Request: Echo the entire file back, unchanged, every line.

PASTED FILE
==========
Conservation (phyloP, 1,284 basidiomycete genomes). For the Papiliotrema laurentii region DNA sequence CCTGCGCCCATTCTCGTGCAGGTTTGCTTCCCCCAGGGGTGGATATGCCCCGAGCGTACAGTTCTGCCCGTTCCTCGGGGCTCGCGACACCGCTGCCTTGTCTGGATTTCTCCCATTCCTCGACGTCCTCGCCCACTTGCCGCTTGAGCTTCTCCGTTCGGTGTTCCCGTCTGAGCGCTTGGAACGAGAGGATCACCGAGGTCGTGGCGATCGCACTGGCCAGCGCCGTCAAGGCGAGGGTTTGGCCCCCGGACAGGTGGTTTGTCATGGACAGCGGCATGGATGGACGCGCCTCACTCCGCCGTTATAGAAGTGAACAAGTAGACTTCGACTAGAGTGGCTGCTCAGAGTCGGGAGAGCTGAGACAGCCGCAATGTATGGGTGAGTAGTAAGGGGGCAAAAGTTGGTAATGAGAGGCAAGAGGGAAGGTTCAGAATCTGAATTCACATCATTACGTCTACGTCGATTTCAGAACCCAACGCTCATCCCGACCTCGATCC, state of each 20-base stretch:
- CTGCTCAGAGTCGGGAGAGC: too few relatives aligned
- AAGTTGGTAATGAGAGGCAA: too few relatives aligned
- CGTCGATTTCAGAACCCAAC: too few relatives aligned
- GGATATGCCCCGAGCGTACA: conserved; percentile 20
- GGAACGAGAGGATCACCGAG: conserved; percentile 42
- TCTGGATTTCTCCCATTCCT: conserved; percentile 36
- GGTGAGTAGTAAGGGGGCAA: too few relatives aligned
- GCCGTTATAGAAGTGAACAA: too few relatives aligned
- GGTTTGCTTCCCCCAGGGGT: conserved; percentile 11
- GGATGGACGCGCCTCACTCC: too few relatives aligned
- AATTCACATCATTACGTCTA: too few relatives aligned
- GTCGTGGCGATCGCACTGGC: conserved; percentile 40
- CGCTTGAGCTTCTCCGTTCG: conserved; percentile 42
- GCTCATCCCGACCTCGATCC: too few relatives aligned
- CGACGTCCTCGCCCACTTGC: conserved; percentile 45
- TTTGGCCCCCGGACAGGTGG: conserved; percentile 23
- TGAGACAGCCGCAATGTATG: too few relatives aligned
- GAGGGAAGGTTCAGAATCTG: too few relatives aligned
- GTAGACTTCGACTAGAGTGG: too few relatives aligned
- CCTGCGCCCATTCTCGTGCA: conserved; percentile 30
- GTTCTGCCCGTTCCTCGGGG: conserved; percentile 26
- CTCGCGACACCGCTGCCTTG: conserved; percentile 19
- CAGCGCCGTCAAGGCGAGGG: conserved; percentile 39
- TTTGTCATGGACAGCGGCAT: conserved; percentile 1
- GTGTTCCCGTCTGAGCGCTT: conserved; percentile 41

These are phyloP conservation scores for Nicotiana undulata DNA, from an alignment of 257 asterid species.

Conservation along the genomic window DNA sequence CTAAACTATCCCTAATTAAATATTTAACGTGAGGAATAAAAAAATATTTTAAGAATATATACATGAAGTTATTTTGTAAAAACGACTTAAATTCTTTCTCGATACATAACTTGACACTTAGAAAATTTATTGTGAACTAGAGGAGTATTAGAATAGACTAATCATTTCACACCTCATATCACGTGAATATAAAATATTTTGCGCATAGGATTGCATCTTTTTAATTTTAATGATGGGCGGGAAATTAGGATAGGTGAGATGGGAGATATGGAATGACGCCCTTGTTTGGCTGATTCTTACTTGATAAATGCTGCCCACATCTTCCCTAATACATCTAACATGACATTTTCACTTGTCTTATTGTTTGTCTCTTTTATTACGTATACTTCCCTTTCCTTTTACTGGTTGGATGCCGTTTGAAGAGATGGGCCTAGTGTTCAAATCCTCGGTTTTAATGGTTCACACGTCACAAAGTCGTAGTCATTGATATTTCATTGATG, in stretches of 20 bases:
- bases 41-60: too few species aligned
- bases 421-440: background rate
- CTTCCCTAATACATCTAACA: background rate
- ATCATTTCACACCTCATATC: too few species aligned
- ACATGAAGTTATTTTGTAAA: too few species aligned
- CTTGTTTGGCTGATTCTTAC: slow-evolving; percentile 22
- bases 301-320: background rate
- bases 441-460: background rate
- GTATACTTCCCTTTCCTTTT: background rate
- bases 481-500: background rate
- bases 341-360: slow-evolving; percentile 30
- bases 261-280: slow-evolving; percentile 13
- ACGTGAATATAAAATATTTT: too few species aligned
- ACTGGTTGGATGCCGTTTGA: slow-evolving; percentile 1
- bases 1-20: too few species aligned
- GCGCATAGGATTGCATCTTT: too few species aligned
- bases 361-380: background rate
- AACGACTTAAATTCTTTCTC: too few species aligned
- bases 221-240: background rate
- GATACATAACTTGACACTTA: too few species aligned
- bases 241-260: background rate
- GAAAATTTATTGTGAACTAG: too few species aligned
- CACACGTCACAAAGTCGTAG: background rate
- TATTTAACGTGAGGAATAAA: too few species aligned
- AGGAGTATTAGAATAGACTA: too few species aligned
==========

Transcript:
Conservation (phyloP, 1,284 basidiomycete genomes). For the Papiliotrema laurentii region DNA sequence CCTGCGCCCATTCTCGTGCAGGTTTGCTTCCCCCAGGGGTGGATATGCCCCGAGCGTACAGTTCTGCCCGTTCCTCGGGGCTCGCGACACCGCTGCCTTGTCTGGATTTCTCCCATTCCTCGACGTCCTCGCCCACTTGCCGCTTGAGCTTCTCCGTTCGGTGTTCCCGTCTGAGCGCTTGGAACGAGAGGATCACCGAGGTCGTGGCGATCGCACTGGCCAGCGCCGTCAAGGCGAGGGTTTGGCCCCCGGACAGGTGGTTTGTCATGGACAGCGGCATGGATGGACGCGCCTCACTCCGCCGTTATAGAAGTGAACAAGTAGACTTCGACTAGAGTGGCTGCTCAGAGTCGGGAGAGCTGAGACAGCCGCAATGTATGGGTGAGTAGTAAGGGGGCAAAAGTTGGTAATGAGAGGCAAGAGGGAAGGTTCAGAATCTGAATTCACATCATTACGTCTACGTCGATTTCAGAACCCAACGCTCATCCCGACCTCGATCC, state of each 20-base stretch:
- CTGCTCAGAGTCGGGAGAGC: too few relatives aligned
- AAGTTGGTAATGAGAGGCAA: too few relatives aligned
- CGTCGATTTCAGAACCCAAC: too few relatives aligned
- GGATATGCCCCGAGCGTACA: conserved; percentile 20
- GGAACGAGAGGATCACCGAG: conserved; percentile 42
- TCTGGATTTCTCCCATTCCT: conserved; percentile 36
- GGTGAGTAGTAAGGGGGCAA: too few relatives aligned
- GCCGTTATAGAAGTGAACAA: too few relatives aligned
- GGTTTGCTTCCCCCAGGGGT: conserved; percentile 11
- GGATGGACGCGCCTCACTCC: too few relatives aligned
- AATTCACATCATTACGTCTA: too few relatives aligned
- GTCGTGGCGATCGCACTGGC: conserved; percentile 40
- CGCTTGAGCTTCTCCGTTCG: conserved; percentile 42
- GCTCATCCCGACCTCGATCC: too few relatives aligned
- CGACGTCCTCGCCCACTTGC: conserved; percentile 45
- TTTGGCCCCCGGACAGGTGG: conserved; percentile 23
- TGAGACAGCCGCAATGTATG: too few relatives aligned
- GAGGGAAGGTTCAGAATCTG: too few relatives aligned
- GTAGACTTCGACTAGAGTGG: too few relatives aligned
- CCTGCGCCCATTCTCGTGCA: conserved; percentile 30
- GTTCTGCCCGTTCCTCGGGG: conserved; percentile 26
- CTCGCGACACCGCTGCCTTG: conserved; percentile 19
- CAGCGCCGTCAAGGCGAGGG: conserved; percentile 39
- TTTGTCATGGACAGCGGCAT: conserved; percentile 1
- GTGTTCCCGTCTGAGCGCTT: conserved; percentile 41

These are phyloP conservation scores for Nicotiana undulata DNA, from an alignment of 257 asterid species.

Conservation along the genomic window DNA sequence CTAAACTATCCCTAATTAAATATTTAACGTGAGGAATAAAAAAATATTTTAAGAATATATACATGAAGTTATTTTGTAAAAACGACTTAAATTCTTTCTCGATACATAACTTGACACTTAGAAAATTTATTGTGAACTAGAGGAGTATTAGAATAGACTAATCATTTCACACCTCATATCACGTGAATATAAAATATTTTGCGCATAGGATTGCATCTTTTTAATTTTAATGATGGGCGGGAAATTAGGATAGGTGAGATGGGAGATATGGAATGACGCCCTTGTTTGGCTGATTCTTACTTGATAAATGCTGCCCACATCTTCCCTAATACATCTAACATGACATTTTCACTTGTCTTATTGTTTGTCTCTTTTATTACGTATACTTCCCTTTCCTTTTACTGGTTGGATGCCGTTTGAAGAGATGGGCCTAGTGTTCAAATCCTCGGTTTTAATGGTTCACACGTCACAAAGTCGTAGTCATTGATATTTCATTGATG, in stretches of 20 bases:
- bases 41-60: too few species aligned
- bases 421-440: background rate
- CTTCCCTAATACATCTAACA: background rate
- ATCATTTCACACCTCATATC: too few species aligned
- ACATGAAGTTATTTTGTAAA: too few species aligned
- CTTGTTTGGCTGATTCTTAC: slow-evolving; percentile 22
- bases 301-320: background rate
- bases 441-460: background rate
- GTATACTTCCCTTTCCTTTT: background rate
- bases 481-500: background rate
- bases 341-360: slow-evolving; percentile 30
- bases 261-280: slow-evolving; percentile 13
- ACGTGAATATAAAATATTTT: too few species aligned
- ACTGGTTGGATGCCGTTTGA: slow-evolving; percentile 1
- bases 1-20: too few species aligned
- GCGCATAGGATTGCATCTTT: too few species aligned
- bases 361-380: background rate
- AACGACTTAAATTCTTTCTC: too few species aligned
- bases 221-240: background rate
- GATACATAACTTGACACTTA: too few species aligned
- bases 241-260: background rate
- GAAAATTTATTGTGAACTAG: too few species aligned
- CACACGTCACAAAGTCGTAG: background rate
- TATTTAACGTGAGGAATAAA: too few species aligned
- AGGAGTATTAGAATAGACTA: too few species aligned